Short Distance Commercial Vehicle Model
The SDCVM model was originally developed in 2007-2008 using data from 2001-2002 Commodity Flow Surveys of over 4,300 business establishments in the Edmonton region, conducted to determine the characteristics of goods and service movements over a 24-hours period, and calibrated to match observed flows.
The model is a state-of-the-art micro-simulation tour-based model that explicitly predicts both goods and service vehicle movements in a local context. It includes light, medium and heavy commercial vehicle movements. The tour-based SDCVM is a group of models that work in series. A basic schematic of the models is shown below,
All sectors of the economy are considered including industrial, wholesale, retail, service, transport and handling and “fleet allocator” (businesses where vehicles operate on regular, and thus relatively fixed, routes rather than making stops in response to individual requirements e.g. parcel delivery / pick-up).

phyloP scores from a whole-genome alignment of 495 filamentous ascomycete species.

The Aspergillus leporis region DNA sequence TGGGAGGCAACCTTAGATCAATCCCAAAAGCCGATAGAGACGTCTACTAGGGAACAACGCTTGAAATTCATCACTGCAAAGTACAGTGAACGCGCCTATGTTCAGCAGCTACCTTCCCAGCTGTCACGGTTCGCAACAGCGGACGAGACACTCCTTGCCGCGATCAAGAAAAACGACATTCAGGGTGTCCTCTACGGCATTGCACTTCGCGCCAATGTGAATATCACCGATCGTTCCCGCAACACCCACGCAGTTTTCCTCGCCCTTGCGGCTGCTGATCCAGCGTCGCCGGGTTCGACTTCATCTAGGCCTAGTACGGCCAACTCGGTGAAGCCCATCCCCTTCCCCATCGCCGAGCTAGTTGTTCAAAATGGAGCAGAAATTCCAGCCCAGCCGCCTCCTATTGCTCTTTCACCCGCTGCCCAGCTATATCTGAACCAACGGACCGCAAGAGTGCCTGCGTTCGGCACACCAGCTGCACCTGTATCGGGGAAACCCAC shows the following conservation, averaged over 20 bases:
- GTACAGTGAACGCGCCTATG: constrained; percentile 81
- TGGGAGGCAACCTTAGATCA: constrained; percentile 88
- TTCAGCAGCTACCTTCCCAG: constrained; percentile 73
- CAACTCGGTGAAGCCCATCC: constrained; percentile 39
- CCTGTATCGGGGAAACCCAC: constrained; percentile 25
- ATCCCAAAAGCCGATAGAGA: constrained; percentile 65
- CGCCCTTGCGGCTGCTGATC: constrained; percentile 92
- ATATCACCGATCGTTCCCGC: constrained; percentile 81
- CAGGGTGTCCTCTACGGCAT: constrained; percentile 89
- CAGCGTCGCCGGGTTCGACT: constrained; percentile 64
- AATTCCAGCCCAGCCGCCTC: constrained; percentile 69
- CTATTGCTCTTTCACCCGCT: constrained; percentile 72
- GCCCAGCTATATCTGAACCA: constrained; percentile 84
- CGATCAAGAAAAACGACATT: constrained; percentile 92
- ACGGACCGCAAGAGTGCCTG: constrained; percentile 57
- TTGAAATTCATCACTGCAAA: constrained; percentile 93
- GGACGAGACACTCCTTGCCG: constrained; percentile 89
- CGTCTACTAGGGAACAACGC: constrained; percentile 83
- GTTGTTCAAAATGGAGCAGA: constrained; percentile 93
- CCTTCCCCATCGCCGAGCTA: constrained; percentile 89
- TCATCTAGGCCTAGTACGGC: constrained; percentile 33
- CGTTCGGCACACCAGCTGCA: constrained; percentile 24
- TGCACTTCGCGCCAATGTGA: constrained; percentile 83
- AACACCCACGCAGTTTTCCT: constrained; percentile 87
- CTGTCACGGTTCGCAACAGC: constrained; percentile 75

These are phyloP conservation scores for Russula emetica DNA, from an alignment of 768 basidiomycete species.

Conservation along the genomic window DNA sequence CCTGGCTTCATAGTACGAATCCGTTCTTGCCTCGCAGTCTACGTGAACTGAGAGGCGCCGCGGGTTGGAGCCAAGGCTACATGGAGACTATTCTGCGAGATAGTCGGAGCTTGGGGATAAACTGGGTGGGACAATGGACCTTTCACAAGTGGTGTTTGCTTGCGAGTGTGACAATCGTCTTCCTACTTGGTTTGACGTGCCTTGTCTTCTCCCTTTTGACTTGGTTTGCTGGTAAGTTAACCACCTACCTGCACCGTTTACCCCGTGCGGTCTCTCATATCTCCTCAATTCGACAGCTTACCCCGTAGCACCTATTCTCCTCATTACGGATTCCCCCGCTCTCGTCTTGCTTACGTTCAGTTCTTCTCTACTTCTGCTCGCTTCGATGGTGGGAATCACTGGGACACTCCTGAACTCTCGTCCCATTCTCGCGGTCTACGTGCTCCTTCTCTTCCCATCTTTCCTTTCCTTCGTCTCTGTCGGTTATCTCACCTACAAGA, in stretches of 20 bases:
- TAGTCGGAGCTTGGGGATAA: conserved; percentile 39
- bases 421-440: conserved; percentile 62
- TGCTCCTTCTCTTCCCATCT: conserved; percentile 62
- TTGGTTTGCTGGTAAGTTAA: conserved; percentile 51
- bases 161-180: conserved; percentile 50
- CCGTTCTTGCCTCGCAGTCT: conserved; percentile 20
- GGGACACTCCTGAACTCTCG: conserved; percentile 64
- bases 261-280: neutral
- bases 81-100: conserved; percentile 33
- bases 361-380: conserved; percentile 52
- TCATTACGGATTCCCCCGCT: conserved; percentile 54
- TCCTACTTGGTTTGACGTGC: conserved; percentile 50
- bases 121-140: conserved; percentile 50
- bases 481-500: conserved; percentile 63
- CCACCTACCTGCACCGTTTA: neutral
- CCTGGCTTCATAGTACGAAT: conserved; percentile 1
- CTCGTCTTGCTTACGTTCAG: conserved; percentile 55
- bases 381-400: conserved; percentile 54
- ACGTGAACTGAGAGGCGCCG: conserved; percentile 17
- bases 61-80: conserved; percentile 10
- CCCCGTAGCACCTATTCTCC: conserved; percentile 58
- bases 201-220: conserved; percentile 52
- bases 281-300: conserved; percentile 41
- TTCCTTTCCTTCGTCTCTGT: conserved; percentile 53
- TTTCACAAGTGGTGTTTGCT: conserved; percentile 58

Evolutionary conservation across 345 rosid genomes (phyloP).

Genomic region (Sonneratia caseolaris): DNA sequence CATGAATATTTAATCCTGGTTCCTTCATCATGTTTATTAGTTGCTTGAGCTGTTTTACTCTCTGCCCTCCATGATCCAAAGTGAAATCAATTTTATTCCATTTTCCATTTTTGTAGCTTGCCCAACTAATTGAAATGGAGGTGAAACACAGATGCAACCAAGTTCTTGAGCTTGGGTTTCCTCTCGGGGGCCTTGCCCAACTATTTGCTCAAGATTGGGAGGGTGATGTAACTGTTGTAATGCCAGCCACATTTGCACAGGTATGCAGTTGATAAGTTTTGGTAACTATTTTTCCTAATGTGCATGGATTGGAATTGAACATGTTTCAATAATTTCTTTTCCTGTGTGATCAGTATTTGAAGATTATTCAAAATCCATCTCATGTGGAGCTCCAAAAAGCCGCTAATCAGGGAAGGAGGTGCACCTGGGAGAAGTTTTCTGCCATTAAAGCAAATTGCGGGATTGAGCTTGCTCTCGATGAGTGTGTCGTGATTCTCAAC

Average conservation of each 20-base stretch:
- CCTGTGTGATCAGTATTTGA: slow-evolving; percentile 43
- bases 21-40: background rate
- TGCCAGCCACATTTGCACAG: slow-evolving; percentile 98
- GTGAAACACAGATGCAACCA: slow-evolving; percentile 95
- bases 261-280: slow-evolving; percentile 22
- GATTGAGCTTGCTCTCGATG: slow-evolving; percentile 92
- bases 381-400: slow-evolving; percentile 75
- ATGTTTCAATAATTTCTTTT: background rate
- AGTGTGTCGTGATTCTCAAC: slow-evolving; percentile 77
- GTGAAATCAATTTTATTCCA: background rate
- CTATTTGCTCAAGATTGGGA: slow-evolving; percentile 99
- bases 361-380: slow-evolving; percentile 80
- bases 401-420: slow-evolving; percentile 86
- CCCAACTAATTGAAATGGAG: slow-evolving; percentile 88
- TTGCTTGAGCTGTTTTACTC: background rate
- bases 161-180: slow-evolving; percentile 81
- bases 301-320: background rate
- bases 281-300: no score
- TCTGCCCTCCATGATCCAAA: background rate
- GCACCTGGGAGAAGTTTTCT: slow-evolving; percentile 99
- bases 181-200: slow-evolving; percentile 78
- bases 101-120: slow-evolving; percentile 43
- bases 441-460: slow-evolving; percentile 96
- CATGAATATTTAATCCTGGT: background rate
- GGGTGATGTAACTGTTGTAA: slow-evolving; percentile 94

Tour generation quantities by vehicle type, tour purpose, and time of day are generated for each TAZ, using logit and regression equations applied with aggregate TAZ inputs and travel accessibilities, to create a list of tours.
Individual tours generated from each TAZ are then assigned a next stop purpose, next stop location and next stop duration using a micro-simulation process. In this process, Monte Carlo techniques are used to incrementally ‘grow’ a tour by having a ‘return-to-establishment’ alternative within the next stop purpose allocation. If the next stop purpose is not ‘return-to-establishment’, then the tour extends by one more stop. The location and duration of the next stop are then estimated. These steps are repeated until the “return to establishment” next stop purpose is chosen.